National Jazz Archive Newsletter: February, 2017

 “Start Spreading The News!”

Welcome to our February 2017 Newsletter

Simon Spillett Quartet:
don’t miss it!

Don’t miss this great gig with the Simon Spillett Quartet playing a fundraiser for the National Jazz Archive. It’s on Saturday 11 February in Loughton Methodist Church, starting at 2.30pm. Tickets cost £15. The quartet (John Critchinson, Alec Dankworth and Clark Tracey) includes no fewer than three award-winners in the 2016 British Jazz Awards.

Join us for a great afternoon of jazz, and support the Archive.

Trio Manouche and Clare Teal
dates announced

Two more NJA fundraising concerts have been confirmed.
More details will be available soon.

  • Gypsy jazz group Trio Manouche, with guest Quentin Collins on trumpet will play on
    Saturday 24 June,starting at 2.30, and
  • NJA Patron Clare Teal and her Trio on Thursday 14 September at 7.45

Sponsorship packages are now available for NJA concerts – email us for details.

Trustee applications – closing date extended

The closing date for applications for new trustees for the National Jazz Archive board has been extended by two weeks to 24 February. In particular, we are seeking trustees with experience of archives and collection management, volunteer recruitment and management, fundraising and IT. Full details can be downloaded HERE.

Why not consider joining the board, to help steer the Archive to the next stage of its development?

Putting jazz and memories
into print: 11 March

Join Ann Cotterrell from Northway Books as she shares insights and anecdotes to illustrate the joys and pitfalls of publishing. The talk will focus on Northway’s experience as a small publisher, including advice for authors on approaching a publisher and self-publishing, linked to jazz but not exclusively on a jazz theme. Read MORE.

The talk is at 2.30 in the Archive in Loughton Library, and forms part of the Essex Book Festival. Tickets cost £7, £5 (27yrs and under), and are available from the Festival box office, Mercury Theatre 01206 573948, or online.

Say it with music:
Youth jazz comes to Essex clubs

Youth jazz groups are playing at three clubs in Essex at the end of February, as part of the Archive’s HLF Inter-generational Jazz Reminiscence project. All are welcome to these free sessions.

  • The Essex Youth Jazz Orchestra, led by Martin Hathaway, is at Colchester Jazz Club on Sunday 19 February, and Hornchurch Jazz Club on Sunday 26 February.
  • The National Youth Jazz Collective, featuring the BBC Young Jazz Musician 2016, Alexandra Ridout, is at Southend Jazz Club on Monday 27 February.

There will be displays of archive material from the Project, showing how different generations have invested in and celebrated jazz.

Read more.

Gems from the Archive:
Terry Cryer

This month we feature one of the foremost British jazz photographers, Terry Cryer, who sadly passed away in January. Terry’s images graced many concert programmes and jazz magazines during the 1950s, particularly Jazz News. His photo of Ella (above) appeared on the front cover in March 1961.

Described by MOJO as ‘the dean of UK jazz and blues photographers’ the National Jazz Archive is proud to hold 157 of Terry’s images, which can be accessed HERE:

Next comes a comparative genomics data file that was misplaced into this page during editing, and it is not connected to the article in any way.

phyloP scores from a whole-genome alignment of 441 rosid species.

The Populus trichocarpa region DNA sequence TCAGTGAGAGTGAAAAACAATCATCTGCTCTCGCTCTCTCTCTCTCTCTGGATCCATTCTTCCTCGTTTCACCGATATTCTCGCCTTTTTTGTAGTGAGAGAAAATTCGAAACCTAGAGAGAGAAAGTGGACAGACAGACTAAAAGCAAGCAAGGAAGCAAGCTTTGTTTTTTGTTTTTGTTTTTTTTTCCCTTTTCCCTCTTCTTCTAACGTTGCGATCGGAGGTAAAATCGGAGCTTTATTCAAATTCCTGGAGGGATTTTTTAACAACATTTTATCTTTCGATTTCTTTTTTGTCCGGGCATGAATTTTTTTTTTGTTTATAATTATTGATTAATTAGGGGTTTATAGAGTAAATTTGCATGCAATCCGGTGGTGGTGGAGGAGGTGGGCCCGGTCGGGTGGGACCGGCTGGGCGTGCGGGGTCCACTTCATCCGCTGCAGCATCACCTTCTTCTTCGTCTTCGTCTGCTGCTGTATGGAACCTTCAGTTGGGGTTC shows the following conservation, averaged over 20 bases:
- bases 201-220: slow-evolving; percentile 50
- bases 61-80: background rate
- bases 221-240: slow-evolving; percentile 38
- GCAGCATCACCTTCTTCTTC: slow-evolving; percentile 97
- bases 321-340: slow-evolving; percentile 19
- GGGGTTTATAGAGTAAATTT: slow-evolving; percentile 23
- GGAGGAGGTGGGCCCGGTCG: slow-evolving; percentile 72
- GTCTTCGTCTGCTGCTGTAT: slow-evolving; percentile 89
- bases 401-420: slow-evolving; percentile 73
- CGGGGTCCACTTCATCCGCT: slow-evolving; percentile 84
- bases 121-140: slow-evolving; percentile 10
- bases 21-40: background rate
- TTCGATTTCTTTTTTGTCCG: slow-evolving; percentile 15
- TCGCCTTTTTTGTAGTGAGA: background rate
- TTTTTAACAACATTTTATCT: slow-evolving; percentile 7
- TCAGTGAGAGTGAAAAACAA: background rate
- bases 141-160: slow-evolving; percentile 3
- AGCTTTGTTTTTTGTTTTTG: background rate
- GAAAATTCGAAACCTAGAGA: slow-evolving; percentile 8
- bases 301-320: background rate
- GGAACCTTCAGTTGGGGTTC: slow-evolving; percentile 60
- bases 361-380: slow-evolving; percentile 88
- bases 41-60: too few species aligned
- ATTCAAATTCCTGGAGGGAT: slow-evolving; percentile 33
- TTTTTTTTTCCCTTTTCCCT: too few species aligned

From Muddy Waters to Eddie Condon to Ottilie Patterson to Kid Ory (above) to Joe Harriott, Terry captured them all during the 1950s and 60s.

Apart from his wonderful images from the jazz world, Terry also captured many movie stars, performers from popular culture and the world of politics. An obituary by his friend and fellow photographer Val Wilmer can be read HERE:

Terry’s memoirs ‘One in the Eye’ were published in 1992, and it is hoped that they will be re-published in the UK and USA by Pen & Ink.

Terry was interviewed in September 2014 for BBC Radio 3’s ‘In Tune when he talked about his life’s work.

Adventures of a hometown tourist

Leigh Stanford has worked close to the Archive in Loughton for 12 years, but was ‘ashamed to say’ that she hadn’t visited the Archive – until January. She was particularly impressed by our collection of Soho Jazz Festival posters and has blogged about her visit HERE.

Websites you may have missed:
The Hogan Archive

A wonderful introduction to the work of the William Ransom Hogan Archive of New Orleans Jazz Oral History can be heard HERE. The 12-minute interview with curator Bruce Rayburn outlines the origin of the Archive, and how it has built up to more than 600 recordings, described as “a window to the soul of New Orleans”.

 100 years of jazz in Britain – BBC Radio 4

BBC radio producer Harry Parker visited the Archive in January to research the early years of jazz in the UK. In three programmes to be broadcast in February Kevin Le Gendre will explore how the music spread into popular culture after the Original Dixieland Jazz Band brought the sound of jazz to people’s consciousness.

In the first episode Kevin explores how jazz made its way to the UK and how the idea of jazz began to spread into other areas of culture. In the second, he looks at the influence of the visits of Duke Ellington before and after World War II, and in the third, he investigates the role of jazz in post-World War II Britain and how the split between traditional and modern jazz showed itself in other art forms such as poetry.

The programmes are on Radio 4 on Tuesday 14, 21 and 28 February at 11.30am.

The National Jazz Archive was founded by trumpeter Digby Fairweather in 1988 and is supported by Essex County Council and the Heritage Lottery Fund.
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Traps Hill
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